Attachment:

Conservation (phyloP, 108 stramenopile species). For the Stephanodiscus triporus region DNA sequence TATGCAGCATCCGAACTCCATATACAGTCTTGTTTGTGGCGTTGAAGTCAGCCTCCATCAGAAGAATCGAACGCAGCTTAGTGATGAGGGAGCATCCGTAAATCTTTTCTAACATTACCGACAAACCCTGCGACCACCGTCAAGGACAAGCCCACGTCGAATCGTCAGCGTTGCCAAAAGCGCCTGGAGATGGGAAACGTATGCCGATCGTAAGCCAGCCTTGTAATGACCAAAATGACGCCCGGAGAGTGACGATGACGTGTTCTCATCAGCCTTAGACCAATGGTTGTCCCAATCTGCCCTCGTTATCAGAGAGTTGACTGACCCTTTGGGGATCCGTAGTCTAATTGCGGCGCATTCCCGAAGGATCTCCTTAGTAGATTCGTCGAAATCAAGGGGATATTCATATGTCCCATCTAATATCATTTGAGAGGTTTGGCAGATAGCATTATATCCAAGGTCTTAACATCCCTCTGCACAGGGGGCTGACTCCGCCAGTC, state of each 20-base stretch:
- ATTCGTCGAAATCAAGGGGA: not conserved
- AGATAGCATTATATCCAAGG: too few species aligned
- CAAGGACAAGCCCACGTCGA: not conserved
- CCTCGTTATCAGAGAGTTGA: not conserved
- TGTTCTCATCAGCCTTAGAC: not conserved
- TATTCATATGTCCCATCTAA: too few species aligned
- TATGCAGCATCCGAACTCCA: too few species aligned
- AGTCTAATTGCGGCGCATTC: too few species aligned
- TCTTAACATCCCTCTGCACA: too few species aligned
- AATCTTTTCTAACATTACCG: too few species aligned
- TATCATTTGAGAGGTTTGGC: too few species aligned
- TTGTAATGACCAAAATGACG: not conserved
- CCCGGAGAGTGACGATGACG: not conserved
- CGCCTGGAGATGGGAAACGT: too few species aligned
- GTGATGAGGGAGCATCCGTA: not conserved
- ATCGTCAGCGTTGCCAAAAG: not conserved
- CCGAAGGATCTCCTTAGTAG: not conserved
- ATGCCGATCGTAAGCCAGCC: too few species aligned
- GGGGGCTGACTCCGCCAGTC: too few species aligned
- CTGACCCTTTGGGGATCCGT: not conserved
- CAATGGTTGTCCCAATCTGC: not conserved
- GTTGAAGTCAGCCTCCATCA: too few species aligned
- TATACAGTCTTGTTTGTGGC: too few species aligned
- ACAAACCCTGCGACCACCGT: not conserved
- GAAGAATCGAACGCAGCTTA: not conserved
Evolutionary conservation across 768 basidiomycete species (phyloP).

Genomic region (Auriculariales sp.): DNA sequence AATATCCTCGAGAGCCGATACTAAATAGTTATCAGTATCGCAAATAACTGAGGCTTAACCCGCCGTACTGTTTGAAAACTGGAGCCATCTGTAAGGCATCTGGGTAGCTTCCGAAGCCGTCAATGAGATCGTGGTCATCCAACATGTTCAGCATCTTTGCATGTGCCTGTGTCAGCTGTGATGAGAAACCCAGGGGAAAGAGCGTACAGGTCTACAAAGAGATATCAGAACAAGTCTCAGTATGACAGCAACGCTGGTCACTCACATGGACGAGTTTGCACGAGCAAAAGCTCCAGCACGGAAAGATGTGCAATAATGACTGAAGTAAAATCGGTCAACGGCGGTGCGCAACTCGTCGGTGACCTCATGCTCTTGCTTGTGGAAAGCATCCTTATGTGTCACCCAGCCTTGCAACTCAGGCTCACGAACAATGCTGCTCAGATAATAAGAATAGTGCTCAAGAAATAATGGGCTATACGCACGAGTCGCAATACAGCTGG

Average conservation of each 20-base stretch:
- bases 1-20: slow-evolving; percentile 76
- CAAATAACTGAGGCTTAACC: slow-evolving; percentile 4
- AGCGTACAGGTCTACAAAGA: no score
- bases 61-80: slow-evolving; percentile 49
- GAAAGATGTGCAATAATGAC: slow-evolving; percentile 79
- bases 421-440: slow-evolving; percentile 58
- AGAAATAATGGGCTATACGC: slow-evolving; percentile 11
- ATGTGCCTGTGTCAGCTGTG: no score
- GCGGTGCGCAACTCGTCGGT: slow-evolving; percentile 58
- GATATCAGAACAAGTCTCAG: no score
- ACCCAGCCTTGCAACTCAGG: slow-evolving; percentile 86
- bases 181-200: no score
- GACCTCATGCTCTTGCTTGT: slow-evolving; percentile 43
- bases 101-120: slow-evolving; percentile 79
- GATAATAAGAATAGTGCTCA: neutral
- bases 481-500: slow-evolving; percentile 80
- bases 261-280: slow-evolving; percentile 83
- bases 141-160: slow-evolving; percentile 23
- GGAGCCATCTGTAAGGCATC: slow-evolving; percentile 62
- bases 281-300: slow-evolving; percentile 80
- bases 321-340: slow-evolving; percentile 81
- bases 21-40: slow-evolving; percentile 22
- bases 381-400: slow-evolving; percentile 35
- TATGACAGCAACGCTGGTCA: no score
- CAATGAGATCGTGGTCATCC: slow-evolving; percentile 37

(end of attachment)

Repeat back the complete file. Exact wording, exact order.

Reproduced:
Conservation (phyloP, 108 stramenopile species). For the Stephanodiscus triporus region DNA sequence TATGCAGCATCCGAACTCCATATACAGTCTTGTTTGTGGCGTTGAAGTCAGCCTCCATCAGAAGAATCGAACGCAGCTTAGTGATGAGGGAGCATCCGTAAATCTTTTCTAACATTACCGACAAACCCTGCGACCACCGTCAAGGACAAGCCCACGTCGAATCGTCAGCGTTGCCAAAAGCGCCTGGAGATGGGAAACGTATGCCGATCGTAAGCCAGCCTTGTAATGACCAAAATGACGCCCGGAGAGTGACGATGACGTGTTCTCATCAGCCTTAGACCAATGGTTGTCCCAATCTGCCCTCGTTATCAGAGAGTTGACTGACCCTTTGGGGATCCGTAGTCTAATTGCGGCGCATTCCCGAAGGATCTCCTTAGTAGATTCGTCGAAATCAAGGGGATATTCATATGTCCCATCTAATATCATTTGAGAGGTTTGGCAGATAGCATTATATCCAAGGTCTTAACATCCCTCTGCACAGGGGGCTGACTCCGCCAGTC, state of each 20-base stretch:
- ATTCGTCGAAATCAAGGGGA: not conserved
- AGATAGCATTATATCCAAGG: too few species aligned
- CAAGGACAAGCCCACGTCGA: not conserved
- CCTCGTTATCAGAGAGTTGA: not conserved
- TGTTCTCATCAGCCTTAGAC: not conserved
- TATTCATATGTCCCATCTAA: too few species aligned
- TATGCAGCATCCGAACTCCA: too few species aligned
- AGTCTAATTGCGGCGCATTC: too few species aligned
- TCTTAACATCCCTCTGCACA: too few species aligned
- AATCTTTTCTAACATTACCG: too few species aligned
- TATCATTTGAGAGGTTTGGC: too few species aligned
- TTGTAATGACCAAAATGACG: not conserved
- CCCGGAGAGTGACGATGACG: not conserved
- CGCCTGGAGATGGGAAACGT: too few species aligned
- GTGATGAGGGAGCATCCGTA: not conserved
- ATCGTCAGCGTTGCCAAAAG: not conserved
- CCGAAGGATCTCCTTAGTAG: not conserved
- ATGCCGATCGTAAGCCAGCC: too few species aligned
- GGGGGCTGACTCCGCCAGTC: too few species aligned
- CTGACCCTTTGGGGATCCGT: not conserved
- CAATGGTTGTCCCAATCTGC: not conserved
- GTTGAAGTCAGCCTCCATCA: too few species aligned
- TATACAGTCTTGTTTGTGGC: too few species aligned
- ACAAACCCTGCGACCACCGT: not conserved
- GAAGAATCGAACGCAGCTTA: not conserved
Evolutionary conservation across 768 basidiomycete species (phyloP).

Genomic region (Auriculariales sp.): DNA sequence AATATCCTCGAGAGCCGATACTAAATAGTTATCAGTATCGCAAATAACTGAGGCTTAACCCGCCGTACTGTTTGAAAACTGGAGCCATCTGTAAGGCATCTGGGTAGCTTCCGAAGCCGTCAATGAGATCGTGGTCATCCAACATGTTCAGCATCTTTGCATGTGCCTGTGTCAGCTGTGATGAGAAACCCAGGGGAAAGAGCGTACAGGTCTACAAAGAGATATCAGAACAAGTCTCAGTATGACAGCAACGCTGGTCACTCACATGGACGAGTTTGCACGAGCAAAAGCTCCAGCACGGAAAGATGTGCAATAATGACTGAAGTAAAATCGGTCAACGGCGGTGCGCAACTCGTCGGTGACCTCATGCTCTTGCTTGTGGAAAGCATCCTTATGTGTCACCCAGCCTTGCAACTCAGGCTCACGAACAATGCTGCTCAGATAATAAGAATAGTGCTCAAGAAATAATGGGCTATACGCACGAGTCGCAATACAGCTGG

Average conservation of each 20-base stretch:
- bases 1-20: slow-evolving; percentile 76
- CAAATAACTGAGGCTTAACC: slow-evolving; percentile 4
- AGCGTACAGGTCTACAAAGA: no score
- bases 61-80: slow-evolving; percentile 49
- GAAAGATGTGCAATAATGAC: slow-evolving; percentile 79
- bases 421-440: slow-evolving; percentile 58
- AGAAATAATGGGCTATACGC: slow-evolving; percentile 11
- ATGTGCCTGTGTCAGCTGTG: no score
- GCGGTGCGCAACTCGTCGGT: slow-evolving; percentile 58
- GATATCAGAACAAGTCTCAG: no score
- ACCCAGCCTTGCAACTCAGG: slow-evolving; percentile 86
- bases 181-200: no score
- GACCTCATGCTCTTGCTTGT: slow-evolving; percentile 43
- bases 101-120: slow-evolving; percentile 79
- GATAATAAGAATAGTGCTCA: neutral
- bases 481-500: slow-evolving; percentile 80
- bases 261-280: slow-evolving; percentile 83
- bases 141-160: slow-evolving; percentile 23
- GGAGCCATCTGTAAGGCATC: slow-evolving; percentile 62
- bases 281-300: slow-evolving; percentile 80
- bases 321-340: slow-evolving; percentile 81
- bases 21-40: slow-evolving; percentile 22
- bases 381-400: slow-evolving; percentile 35
- TATGACAGCAACGCTGGTCA: no score
- CAATGAGATCGTGGTCATCC: slow-evolving; percentile 37